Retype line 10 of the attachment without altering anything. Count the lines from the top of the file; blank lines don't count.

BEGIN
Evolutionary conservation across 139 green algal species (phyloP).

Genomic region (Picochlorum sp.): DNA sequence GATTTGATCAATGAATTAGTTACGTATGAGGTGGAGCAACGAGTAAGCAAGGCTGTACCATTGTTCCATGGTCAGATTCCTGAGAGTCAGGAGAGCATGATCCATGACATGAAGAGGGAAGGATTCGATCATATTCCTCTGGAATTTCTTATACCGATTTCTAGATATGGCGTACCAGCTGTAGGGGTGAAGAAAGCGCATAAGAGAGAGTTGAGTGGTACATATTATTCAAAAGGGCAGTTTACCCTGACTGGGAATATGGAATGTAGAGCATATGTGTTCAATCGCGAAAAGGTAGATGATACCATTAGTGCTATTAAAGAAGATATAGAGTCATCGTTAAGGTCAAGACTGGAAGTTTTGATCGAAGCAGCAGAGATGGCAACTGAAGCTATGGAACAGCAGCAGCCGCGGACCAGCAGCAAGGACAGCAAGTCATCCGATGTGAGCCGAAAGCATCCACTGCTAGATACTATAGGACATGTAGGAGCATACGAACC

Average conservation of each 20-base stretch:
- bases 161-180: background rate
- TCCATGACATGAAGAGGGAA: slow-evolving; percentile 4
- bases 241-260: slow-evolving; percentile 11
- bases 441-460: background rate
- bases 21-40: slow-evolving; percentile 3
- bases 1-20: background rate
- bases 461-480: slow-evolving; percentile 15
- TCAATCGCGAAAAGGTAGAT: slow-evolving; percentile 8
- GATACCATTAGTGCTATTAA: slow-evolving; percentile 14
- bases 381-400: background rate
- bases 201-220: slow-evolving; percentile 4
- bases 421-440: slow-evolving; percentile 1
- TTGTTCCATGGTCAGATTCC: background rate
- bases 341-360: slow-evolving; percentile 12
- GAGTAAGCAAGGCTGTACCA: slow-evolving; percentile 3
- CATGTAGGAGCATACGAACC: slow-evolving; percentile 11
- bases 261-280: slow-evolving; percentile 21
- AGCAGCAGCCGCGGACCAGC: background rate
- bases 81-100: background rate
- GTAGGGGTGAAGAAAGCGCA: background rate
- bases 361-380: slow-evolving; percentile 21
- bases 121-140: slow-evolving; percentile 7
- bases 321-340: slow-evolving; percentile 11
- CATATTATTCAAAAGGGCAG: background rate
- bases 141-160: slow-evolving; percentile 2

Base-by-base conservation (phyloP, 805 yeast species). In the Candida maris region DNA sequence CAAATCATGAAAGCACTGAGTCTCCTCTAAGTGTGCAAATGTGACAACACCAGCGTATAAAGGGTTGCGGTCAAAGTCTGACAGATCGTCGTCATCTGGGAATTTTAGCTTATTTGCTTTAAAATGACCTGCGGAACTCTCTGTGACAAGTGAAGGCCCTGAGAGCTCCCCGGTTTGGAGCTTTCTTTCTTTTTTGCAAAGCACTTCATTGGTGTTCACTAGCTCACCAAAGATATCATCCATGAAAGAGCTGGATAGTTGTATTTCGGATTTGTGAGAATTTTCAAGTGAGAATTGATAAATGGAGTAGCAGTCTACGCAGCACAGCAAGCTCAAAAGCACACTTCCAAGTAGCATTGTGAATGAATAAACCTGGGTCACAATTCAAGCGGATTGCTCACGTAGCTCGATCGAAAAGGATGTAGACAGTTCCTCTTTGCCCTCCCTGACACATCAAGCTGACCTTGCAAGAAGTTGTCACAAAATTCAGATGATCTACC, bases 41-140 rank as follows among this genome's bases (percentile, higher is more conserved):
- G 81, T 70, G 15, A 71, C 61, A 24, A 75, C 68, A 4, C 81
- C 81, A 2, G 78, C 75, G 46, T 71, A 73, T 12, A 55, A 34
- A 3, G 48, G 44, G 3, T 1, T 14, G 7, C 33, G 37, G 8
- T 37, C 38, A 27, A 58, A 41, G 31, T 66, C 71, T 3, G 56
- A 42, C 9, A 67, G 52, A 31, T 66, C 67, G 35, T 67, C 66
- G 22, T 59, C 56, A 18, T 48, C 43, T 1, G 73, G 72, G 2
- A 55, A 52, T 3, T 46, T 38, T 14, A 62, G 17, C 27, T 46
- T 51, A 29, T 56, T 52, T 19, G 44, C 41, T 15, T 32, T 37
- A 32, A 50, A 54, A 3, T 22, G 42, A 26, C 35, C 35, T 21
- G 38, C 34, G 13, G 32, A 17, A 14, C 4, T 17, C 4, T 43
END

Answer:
- bases 461-480: slow-evolving; percentile 15